Celeb chef Paul Hollywood cannot wait to be back in Bolton
CELEBRITY chef Paul Hollywood has said he is looking forward to the Food and Drink Festival this weekend — and he has a hankering for a chip butty.
This is the second time the Great British Bake Off judge is coming to Bolton with his sidekick Mary Berry to demonstrate some simple baking techniques.
The pair hit our screens in 2010 on the baking show, which selects the best amateur baker from a group of competitors.
Paul, aged 46, also reveals that he met “Bezza” in a rather unconventional way — and believes his harsh but constructive criticism on the show is justified.
Talking of the upcoming festival, he said: “I was involved in the Food and Drink Festival last year and I had so much fun that I had to come back. The crowd were a great laugh, we all had a giggle and the atmosphere was great.
“We are doing demonstrations again. This year we’ll be doing a quick strawberry cake and kneading dough. Bezza will be there with me too, of course.
“I’m not sure until I get to Bolton what I’ll want to do or what I’ll want to eat, but as I’m from the north anything from here is good enough for me. A chip butty with bin lid sized bread will do nicely.”
The baker, from Wallasey, Merseyside, is best known for his formidable judging technique on the baking show, which returned to our screens on Tuesday.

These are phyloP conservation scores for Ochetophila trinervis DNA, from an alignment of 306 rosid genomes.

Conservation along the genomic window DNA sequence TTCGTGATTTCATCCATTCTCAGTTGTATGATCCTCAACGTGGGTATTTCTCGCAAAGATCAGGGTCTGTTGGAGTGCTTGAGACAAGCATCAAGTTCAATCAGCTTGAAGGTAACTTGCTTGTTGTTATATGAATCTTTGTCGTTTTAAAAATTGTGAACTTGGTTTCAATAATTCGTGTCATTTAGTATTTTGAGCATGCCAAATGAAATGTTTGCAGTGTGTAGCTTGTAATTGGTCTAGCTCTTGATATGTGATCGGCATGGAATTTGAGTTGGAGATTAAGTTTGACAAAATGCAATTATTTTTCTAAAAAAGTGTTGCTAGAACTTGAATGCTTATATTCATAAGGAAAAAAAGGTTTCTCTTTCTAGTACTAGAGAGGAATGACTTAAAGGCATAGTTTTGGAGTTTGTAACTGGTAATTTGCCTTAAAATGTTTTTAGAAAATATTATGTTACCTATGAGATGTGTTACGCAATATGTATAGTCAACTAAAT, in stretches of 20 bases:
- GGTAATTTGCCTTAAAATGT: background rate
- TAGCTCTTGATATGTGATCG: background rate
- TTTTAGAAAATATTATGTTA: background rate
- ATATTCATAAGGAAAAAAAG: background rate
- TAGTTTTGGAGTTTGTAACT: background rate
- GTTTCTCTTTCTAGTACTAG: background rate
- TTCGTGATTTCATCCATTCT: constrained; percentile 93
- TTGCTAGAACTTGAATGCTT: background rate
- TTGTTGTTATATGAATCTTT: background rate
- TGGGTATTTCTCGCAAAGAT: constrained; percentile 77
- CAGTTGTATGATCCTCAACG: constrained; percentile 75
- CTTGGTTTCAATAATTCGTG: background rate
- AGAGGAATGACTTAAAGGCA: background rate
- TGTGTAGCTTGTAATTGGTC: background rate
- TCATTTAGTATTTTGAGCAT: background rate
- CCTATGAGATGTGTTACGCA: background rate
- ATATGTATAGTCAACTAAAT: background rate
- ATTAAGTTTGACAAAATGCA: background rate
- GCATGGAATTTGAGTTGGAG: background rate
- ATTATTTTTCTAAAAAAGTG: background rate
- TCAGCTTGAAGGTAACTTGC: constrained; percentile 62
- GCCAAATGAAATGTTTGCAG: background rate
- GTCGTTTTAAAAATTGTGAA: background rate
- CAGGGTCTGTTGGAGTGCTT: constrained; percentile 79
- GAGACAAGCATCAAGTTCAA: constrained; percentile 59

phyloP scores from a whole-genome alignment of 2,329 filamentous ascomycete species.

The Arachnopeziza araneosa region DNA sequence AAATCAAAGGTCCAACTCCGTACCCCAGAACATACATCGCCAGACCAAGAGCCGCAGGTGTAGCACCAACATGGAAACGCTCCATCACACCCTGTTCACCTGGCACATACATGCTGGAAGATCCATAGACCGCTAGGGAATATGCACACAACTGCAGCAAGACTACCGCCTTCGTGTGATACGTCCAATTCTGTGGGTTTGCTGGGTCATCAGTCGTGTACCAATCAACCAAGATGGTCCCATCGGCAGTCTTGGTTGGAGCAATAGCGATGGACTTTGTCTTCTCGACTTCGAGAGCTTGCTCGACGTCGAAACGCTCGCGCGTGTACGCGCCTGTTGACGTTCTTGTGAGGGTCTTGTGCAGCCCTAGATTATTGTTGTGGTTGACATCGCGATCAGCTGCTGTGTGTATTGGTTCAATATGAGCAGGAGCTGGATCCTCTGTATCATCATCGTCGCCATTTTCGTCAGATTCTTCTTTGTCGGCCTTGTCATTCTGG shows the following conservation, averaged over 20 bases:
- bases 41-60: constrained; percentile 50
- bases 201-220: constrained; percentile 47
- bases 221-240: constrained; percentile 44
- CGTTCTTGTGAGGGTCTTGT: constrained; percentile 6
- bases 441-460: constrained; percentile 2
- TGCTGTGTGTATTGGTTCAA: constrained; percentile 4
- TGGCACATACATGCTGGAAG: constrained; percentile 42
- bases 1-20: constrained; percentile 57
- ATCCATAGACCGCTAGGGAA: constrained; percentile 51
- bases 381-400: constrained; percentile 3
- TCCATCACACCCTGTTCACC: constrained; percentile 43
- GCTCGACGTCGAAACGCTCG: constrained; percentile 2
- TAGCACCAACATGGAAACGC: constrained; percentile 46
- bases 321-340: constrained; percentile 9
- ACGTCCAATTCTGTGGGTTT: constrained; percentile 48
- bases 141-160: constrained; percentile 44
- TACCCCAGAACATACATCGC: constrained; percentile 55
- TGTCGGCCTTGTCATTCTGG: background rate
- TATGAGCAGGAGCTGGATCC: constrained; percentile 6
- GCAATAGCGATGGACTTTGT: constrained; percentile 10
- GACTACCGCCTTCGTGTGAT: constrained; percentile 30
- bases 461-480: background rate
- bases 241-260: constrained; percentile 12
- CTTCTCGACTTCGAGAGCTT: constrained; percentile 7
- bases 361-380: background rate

He said: “I’m quite harsh on the show but that’s just a fact of life. If something is wrong with a cake I always constructively criticise it.
“If the people don’t listen to the judge they will end up leaving the show. The ultimate winner is the one that listens to the judges.
“We never thought the show would be as big as this. It’s been such a pleasure working with Mel and Sue too. It really is a dream job — it’s not work.
“We used to argue a little in the first series about the cakes on Great British Bake Off but the standards got much better and now we are really telepathic with what we think.”
The pair have very different backgrounds — but Paul says this means they “complement each other.”
He said: “I come from a pastry background and I’ve worked in some of the best hotels. I started in my father’s bakery before moving on to hotels. I have worked in France, Italy and Cyprus before coming back to this country.
“Mary comes from more of a home baking background and I’m from a professional background so we complement each other.
“We met each other when we were at a darts match about eight years ago. She had a pint in one hand and a dart in the other. It was a great.”
He believes the show is successful because anyone can bake — and advises that scones are a good place to start.
Paul said: “It all comes down to the fact that baking is simple and everyone has the ingredients and equipment to do it themselves. It all may be in the back of their cupboards at home, but it’ll be in there somewhere.
“It’s all about chucking things into a bowl and making something. As long as you have scales, you’ll get it right.
“I could shave a chimpanzee and give him a recipe and some scales and he would be able to come up with something without a doubt. I might even try that.
“If you’re not confident, try baking scones. It’s really simple. Make your own jam and whisk up some cream and you’re done.
“Baking is a life thing for me — you carry on and get better. Bread is the hardest thing to master. If I woke up one day and thought I’d mastered it then I would be wrong. I love making bread but also puddings and pies and pastries. Baking is what life is all about.”
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